This statement was written by EUSA’s LGBT+ Liberation Group in response to Free Pride Glasgow’s decision to not invite cisgender drag acts to perform at their event, and the ensuing debate which has taken place on social media and in the national press.
EUSA’s LGBT+ Liberation Group wishes to extend a message of solidarity with Free Pride Glasgow, against the backlash they have received over their decision to back the wishes of their autonomous trans & non-binary caucus, and disallow drag performances from cisgender performers. (Please note, this is not a restriction on the clothing or gender expression of anyone in attendance, only acts booked for performance).
It is important that we do not conflate trans people – people incorrectly assigned a gender at birth that they are not – with drag acts, which are simply costumed performers who may be trans or cis.
We understand that, while drag has a long history both as the only performative art owned wholly by the queer community, and as an important form of protest against normative gender stereotypes and expectations, the current drag community has some deep issues that need examining and correcting.
Historically, drag was significant for people who would now be considered trans, long before we had a more nuanced understanding of the distinctions between sexuality, gender and expression. These were people for whom drag performances were the only way they could express their true selves. We also understand that the ideas of and relationships between sex, gender and expression are socially constructed, and drag can have other meanings and interpretations in different cultures and time-periods. However, it is important to recognise that the potential message that drag expresses can depend on the performer.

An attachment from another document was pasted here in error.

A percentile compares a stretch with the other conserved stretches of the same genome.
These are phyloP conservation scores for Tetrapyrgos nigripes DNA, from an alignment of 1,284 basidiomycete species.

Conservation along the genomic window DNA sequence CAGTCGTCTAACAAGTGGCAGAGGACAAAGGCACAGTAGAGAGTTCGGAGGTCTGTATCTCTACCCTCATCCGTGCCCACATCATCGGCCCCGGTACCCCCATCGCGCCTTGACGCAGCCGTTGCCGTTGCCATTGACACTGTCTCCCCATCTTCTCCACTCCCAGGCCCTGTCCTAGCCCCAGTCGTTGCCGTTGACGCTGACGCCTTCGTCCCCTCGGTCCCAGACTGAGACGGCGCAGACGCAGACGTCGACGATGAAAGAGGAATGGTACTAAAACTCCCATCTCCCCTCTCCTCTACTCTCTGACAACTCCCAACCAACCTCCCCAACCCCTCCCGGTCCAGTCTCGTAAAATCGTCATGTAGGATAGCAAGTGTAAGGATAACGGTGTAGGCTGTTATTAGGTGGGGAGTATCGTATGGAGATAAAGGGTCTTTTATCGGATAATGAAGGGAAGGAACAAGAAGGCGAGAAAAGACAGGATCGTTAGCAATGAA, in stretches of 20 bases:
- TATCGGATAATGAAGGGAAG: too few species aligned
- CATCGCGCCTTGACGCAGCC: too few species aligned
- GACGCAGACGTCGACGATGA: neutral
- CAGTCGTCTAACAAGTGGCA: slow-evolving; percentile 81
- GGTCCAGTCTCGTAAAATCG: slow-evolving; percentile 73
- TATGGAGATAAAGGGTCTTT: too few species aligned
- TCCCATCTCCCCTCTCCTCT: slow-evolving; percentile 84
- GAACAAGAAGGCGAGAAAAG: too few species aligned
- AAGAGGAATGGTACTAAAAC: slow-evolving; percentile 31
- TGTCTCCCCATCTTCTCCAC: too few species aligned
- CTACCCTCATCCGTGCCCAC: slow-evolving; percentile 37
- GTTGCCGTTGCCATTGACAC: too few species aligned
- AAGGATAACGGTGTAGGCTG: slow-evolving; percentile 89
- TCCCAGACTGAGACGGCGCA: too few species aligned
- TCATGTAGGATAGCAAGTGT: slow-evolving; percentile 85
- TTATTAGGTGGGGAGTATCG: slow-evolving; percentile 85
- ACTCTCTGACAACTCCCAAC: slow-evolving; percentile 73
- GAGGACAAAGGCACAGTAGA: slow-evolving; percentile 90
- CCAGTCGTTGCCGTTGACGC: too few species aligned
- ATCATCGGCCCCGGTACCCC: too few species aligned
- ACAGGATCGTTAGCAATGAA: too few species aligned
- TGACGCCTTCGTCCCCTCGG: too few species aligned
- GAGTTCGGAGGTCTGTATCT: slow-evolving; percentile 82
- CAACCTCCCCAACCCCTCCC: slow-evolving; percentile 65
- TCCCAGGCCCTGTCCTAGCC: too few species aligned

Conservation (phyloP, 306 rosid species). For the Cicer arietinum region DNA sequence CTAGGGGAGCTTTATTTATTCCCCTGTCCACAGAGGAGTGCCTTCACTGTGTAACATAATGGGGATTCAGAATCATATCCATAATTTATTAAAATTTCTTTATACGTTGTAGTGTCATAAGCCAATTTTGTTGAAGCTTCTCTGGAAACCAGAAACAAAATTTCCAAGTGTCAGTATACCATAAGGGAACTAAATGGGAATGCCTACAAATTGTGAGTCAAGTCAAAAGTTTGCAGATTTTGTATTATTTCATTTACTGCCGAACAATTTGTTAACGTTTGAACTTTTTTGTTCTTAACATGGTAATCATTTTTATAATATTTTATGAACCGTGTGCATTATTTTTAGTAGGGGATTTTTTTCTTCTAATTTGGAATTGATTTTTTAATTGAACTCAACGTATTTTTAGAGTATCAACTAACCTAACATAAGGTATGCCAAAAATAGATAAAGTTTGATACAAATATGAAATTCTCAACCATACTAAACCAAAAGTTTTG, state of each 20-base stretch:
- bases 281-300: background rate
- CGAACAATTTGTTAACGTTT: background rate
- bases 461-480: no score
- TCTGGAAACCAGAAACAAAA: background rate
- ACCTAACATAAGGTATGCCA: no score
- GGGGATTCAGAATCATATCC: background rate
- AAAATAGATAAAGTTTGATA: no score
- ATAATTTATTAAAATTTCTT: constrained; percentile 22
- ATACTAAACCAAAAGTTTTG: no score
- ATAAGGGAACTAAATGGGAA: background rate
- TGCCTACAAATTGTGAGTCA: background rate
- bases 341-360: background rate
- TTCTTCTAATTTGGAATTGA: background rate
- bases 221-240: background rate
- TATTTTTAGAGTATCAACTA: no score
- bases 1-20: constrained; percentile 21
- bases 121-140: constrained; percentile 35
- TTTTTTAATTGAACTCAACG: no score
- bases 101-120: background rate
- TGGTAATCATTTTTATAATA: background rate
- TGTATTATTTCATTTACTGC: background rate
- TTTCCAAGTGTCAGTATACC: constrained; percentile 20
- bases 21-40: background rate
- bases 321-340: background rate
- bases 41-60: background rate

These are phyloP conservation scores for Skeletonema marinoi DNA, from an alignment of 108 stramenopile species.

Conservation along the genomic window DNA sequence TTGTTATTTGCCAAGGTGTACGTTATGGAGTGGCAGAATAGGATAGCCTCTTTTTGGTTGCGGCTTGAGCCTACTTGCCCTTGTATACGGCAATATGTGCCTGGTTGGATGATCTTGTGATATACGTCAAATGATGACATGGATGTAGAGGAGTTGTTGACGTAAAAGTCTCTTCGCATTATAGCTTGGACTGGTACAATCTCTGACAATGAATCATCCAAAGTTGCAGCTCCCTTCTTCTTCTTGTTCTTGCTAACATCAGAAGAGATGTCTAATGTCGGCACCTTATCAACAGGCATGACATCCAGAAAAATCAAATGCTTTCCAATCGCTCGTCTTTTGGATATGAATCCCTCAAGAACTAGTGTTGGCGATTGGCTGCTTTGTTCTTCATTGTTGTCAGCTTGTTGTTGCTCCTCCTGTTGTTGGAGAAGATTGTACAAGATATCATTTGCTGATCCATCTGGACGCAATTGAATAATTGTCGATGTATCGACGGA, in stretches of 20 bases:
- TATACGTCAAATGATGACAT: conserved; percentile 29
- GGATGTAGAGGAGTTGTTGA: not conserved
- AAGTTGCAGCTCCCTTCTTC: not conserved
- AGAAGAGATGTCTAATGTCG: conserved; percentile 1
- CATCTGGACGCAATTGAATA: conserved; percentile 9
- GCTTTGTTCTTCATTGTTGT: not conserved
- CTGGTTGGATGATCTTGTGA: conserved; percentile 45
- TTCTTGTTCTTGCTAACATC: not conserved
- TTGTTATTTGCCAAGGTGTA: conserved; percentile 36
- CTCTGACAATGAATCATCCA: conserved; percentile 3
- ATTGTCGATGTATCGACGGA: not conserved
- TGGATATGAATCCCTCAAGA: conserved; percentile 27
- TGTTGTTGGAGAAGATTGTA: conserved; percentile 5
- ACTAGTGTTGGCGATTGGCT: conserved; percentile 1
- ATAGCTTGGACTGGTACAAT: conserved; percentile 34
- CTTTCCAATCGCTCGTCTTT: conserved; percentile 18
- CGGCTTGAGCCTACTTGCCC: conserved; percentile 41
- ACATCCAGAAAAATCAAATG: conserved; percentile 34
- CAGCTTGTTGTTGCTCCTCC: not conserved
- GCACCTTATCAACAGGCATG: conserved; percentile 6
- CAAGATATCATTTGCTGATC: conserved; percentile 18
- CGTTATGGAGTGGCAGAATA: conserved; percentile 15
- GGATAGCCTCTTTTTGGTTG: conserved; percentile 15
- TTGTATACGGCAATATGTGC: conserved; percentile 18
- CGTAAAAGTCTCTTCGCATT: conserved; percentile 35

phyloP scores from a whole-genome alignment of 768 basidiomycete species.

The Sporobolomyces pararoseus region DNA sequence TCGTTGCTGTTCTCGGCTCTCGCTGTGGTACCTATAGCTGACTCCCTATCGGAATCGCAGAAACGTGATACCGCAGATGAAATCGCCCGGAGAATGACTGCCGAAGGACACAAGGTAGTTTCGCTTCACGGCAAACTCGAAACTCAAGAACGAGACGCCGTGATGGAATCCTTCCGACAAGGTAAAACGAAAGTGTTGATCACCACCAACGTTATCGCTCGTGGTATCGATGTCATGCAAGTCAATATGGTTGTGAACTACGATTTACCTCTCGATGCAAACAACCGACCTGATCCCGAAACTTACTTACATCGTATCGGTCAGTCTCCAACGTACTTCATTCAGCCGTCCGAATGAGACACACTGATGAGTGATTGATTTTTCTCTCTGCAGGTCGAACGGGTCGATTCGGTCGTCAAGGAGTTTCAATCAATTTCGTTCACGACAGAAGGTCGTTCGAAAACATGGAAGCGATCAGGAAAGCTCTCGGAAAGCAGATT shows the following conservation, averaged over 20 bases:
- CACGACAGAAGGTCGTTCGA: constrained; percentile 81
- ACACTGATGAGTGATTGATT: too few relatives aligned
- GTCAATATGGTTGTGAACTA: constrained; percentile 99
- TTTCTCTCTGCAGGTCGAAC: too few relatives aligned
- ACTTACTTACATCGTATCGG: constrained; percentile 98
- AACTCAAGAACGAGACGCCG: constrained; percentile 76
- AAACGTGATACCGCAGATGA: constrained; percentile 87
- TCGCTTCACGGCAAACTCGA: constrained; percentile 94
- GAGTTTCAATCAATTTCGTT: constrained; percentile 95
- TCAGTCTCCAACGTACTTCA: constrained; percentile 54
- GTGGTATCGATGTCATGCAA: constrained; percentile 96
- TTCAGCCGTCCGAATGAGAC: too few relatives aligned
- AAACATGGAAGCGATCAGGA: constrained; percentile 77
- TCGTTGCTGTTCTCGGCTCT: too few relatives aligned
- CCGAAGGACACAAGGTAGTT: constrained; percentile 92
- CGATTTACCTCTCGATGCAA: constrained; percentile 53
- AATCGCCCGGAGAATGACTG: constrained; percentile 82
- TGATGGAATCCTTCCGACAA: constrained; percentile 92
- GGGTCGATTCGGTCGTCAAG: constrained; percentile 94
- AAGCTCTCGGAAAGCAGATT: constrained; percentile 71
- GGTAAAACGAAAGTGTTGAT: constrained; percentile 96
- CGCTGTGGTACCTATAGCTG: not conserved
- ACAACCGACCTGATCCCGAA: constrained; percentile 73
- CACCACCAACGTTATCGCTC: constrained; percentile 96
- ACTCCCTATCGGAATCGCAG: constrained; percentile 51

The same drag act performed by a cis person can be offensive and damaging to the trans community in a way that a trans act would not be.
Unless done carefully, cis drag queens can be seen to parody and caricature femininity and the struggle that trans women face to be recognised as their true selves.
This perspective is key to understanding why this is not a problem with drag or the drag community as a whole, but is a broad problem that any drag queen may fall foul of whether they intend to or not.
It is similarly important to notice that a significant number of cis drag queens are guilty of deep transphobic and misogynistic attitudes and actions. One need only examine the controversy over RuPaul’s inexcusable use of various transphobic slurs to see that this is not an uncommon occurrance.
Finally, it is most important to recognise that this is a decision that came about entirely from an autonomous trans and non-binary subgroup, in which a significant number of transfeminine people expressed that they would feel uncomfortable and unsafe and would be unable to attend the event if cis drag acts were going to be performed. When mainstream Prides worldwide sideline or ignore trans struggles altogether, it is important that there are some groups and spaces where the needs and desires of the trans community are put first, above the needs of the more widely catered to community of cis gay men, who make up a significant proportion of the excluded drag acts.
Edinburgh University LGBT+ Liberation Group welcomes the decision made by Free Pride Glasgow.